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Iran's Ahmadinejad Accuses West Of Nuclear 'Intimidation' At UN

  • RFE/RL

Iranian President Mahmud Ahmadinejad addresses the 67th General Assembly at UN headquarters in New York on September 26.

Iranian President Mahmud Ahmadinejad addresses the 67th General Assembly at UN headquarters in New York on September 26.

Iranian President Mahmud Ahmadinejad has accused the West of nuclear "intimidation" in a speech to the UN General Assembly that was boycotted by the United States and Israel.

Ahmadinejad said he has a vision of a new world order that would be absent of the "hegemony of arrogance."

"Arms race and intimidation by nuclear weapons and weapons of mass destruction by the hegemonic powers have become prevalent," Ahmadinejad said.

"Testing new generations of ultramodern weaponry and the pledge to disclose these armaments in due time are now being used as a new language of threat against nations to coerce them into accepting a new era of hegemony."

Ahmadinejad, in his last speech at the United Nations before he stands down next year, cited what he termed the "continued threat by the uncivilized Zionists to resort to military action against our great nation is a clear example of this bitter reality."

Ahmadinejad did not refer to Iran's nuclear program in his speech.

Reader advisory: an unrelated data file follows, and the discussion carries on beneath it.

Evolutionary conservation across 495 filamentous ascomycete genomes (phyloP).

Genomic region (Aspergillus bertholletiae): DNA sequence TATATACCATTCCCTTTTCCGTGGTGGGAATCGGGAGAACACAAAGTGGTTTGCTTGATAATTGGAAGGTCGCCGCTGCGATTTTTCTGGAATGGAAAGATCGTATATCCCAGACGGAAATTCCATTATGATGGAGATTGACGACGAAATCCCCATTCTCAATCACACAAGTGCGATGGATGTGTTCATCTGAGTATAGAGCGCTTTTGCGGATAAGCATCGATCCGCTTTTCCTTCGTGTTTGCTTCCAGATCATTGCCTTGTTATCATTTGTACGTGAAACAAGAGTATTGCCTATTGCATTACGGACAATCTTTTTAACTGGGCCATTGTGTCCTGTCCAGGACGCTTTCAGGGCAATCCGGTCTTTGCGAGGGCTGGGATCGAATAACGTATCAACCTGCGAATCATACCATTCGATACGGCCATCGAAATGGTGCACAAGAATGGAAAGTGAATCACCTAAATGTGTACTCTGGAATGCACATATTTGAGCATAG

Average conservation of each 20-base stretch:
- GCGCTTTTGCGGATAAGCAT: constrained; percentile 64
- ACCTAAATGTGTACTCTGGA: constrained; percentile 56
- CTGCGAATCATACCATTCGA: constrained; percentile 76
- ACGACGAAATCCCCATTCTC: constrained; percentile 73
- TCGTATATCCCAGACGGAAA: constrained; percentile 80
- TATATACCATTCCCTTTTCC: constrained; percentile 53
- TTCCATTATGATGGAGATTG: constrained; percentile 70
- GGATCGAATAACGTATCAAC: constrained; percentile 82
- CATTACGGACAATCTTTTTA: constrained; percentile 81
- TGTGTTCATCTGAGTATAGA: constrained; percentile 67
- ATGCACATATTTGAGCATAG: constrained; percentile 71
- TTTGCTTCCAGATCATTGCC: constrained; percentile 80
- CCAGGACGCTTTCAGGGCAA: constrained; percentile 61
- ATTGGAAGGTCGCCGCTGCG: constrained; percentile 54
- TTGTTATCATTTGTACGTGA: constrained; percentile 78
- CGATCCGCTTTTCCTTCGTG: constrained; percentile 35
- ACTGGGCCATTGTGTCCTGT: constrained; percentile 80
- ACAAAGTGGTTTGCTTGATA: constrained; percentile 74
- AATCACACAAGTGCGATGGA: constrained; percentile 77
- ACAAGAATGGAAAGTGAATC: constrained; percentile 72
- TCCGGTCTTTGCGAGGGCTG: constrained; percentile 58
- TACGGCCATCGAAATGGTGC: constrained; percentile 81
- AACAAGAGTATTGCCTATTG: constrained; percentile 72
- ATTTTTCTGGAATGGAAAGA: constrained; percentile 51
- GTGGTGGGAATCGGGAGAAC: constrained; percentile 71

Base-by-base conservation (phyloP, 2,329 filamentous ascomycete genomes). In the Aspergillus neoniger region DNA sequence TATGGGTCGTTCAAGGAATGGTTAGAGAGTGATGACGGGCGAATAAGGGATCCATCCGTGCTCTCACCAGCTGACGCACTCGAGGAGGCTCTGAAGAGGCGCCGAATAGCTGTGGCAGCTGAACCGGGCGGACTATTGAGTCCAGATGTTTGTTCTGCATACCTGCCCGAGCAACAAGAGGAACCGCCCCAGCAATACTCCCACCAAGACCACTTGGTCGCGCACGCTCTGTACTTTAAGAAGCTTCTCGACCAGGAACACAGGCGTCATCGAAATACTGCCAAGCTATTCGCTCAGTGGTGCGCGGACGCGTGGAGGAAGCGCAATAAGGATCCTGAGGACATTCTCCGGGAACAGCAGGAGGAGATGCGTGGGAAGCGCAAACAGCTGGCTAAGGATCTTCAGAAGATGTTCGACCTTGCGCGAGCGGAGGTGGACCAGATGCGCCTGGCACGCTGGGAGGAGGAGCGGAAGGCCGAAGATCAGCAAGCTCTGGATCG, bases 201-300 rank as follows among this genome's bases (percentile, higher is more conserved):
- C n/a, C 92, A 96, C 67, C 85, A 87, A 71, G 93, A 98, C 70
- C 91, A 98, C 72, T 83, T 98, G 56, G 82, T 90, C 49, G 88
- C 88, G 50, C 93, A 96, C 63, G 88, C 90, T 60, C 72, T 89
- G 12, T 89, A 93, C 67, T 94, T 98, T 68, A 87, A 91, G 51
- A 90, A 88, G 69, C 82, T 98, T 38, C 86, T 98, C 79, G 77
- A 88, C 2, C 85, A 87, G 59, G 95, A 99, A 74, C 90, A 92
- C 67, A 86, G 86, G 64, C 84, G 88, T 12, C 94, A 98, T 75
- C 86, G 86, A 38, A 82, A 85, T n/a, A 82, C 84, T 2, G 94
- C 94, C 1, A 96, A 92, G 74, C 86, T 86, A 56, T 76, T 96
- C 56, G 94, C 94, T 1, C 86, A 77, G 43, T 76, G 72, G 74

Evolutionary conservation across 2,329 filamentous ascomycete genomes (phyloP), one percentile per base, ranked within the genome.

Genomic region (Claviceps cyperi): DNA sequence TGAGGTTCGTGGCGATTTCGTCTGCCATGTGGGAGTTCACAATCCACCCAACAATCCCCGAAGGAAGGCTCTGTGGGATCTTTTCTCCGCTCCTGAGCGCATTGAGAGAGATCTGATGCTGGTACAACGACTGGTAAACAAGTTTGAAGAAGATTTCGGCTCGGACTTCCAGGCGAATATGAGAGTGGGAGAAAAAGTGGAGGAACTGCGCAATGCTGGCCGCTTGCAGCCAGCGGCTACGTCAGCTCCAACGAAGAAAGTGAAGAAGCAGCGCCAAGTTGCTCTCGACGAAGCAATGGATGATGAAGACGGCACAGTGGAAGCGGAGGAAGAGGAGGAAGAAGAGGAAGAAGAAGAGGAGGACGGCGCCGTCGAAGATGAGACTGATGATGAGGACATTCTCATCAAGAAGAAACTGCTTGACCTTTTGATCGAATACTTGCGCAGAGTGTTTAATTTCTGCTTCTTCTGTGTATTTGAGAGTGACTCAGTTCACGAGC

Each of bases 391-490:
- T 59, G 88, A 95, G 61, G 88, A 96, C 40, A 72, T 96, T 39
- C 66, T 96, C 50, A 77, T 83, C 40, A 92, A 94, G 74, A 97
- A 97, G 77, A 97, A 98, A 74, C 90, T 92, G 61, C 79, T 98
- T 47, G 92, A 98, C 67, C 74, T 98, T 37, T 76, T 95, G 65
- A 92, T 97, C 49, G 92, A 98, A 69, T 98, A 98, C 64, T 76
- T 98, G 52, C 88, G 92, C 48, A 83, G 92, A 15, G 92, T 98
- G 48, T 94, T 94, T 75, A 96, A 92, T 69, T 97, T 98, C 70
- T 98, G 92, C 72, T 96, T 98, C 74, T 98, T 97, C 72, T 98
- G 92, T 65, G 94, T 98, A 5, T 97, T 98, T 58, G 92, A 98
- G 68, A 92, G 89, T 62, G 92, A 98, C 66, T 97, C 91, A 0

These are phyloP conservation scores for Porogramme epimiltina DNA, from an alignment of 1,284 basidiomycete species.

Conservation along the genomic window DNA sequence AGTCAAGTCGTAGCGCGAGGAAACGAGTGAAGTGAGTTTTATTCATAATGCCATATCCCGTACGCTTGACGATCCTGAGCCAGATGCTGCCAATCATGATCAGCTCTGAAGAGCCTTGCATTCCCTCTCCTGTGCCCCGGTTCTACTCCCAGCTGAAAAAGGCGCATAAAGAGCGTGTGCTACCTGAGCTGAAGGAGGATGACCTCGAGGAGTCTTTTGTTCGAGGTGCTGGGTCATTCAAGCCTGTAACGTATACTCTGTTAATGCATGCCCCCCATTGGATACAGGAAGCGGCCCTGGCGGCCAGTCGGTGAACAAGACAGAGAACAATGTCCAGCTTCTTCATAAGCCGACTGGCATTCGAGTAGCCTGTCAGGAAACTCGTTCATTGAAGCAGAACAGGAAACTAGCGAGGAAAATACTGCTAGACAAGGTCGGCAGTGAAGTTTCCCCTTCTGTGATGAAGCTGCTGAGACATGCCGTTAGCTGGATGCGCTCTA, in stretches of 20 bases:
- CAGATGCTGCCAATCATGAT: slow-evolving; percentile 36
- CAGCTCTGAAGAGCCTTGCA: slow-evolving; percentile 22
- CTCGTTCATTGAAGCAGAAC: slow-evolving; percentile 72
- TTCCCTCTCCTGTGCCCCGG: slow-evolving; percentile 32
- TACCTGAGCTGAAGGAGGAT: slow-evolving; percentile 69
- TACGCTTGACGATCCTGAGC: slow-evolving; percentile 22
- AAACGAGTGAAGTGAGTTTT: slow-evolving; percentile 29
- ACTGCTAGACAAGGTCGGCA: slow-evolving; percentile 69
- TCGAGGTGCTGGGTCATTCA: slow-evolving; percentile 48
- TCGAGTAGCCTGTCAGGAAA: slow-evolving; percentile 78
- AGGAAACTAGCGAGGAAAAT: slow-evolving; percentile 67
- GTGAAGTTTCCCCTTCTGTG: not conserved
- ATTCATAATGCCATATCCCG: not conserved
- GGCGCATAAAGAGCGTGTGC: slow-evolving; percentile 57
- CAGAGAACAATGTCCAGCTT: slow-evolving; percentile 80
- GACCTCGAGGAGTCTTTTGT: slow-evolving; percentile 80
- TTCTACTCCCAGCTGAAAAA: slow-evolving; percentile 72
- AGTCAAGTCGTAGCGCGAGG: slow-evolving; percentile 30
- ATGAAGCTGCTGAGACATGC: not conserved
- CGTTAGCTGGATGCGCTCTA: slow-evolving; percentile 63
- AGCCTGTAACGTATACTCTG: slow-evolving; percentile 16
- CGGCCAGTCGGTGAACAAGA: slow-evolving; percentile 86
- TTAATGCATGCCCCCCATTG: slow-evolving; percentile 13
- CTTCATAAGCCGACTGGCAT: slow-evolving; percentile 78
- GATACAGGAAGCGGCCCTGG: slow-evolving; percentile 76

On September 25, U.S. President Barack Obama told the UN "time is not unlimited" to resolve the crisis over Iran's nuclear program through diplomacy.

Obama said the United States respected the right of countries to access peaceful nuclear power but that a nuclear-armed Iran "would threaten the elimination of Israel, the security of [Persian] Gulf nations, and the stability of the global economy."

Israel has threatened a military strike against Iranian nuclear installations.

Ahmadinejad ended his UN speech on a religious note, hailing the imminent arrival of an "ultimate savior."

As a Shi'ite Muslim, Ahmadinejad reveres Islam's 12th imam, Muhammad al-Mahdi, who disappeared in the 10th century and who Shi'a say will return to save mankind.

Critics of Iran's Islamic regime have expressed concern that messianic Shi'ite beliefs might drive leaders like Ahmadinejad to seek an apocalyptic confrontation with those he sees as foes of God's will on Earth.

At a later press conference, Ahmadinejad added through an interpreter: "We are ready for a dialogue [with the United States] and a resolution of problems.... We have never had any problems with the people of the United States."

Meanwhile, thousands of people filled a plaza near the United Nations in a protest against the Iranian regime.

Former New York City Mayor Rudolph Giuliani and former U.S. House Speaker Newt Gingrich appeared at the protest.

Syrians also protested Iran's support of President Bashar al-Assad's regime.

With reporting by AP, Reuters, and AFP

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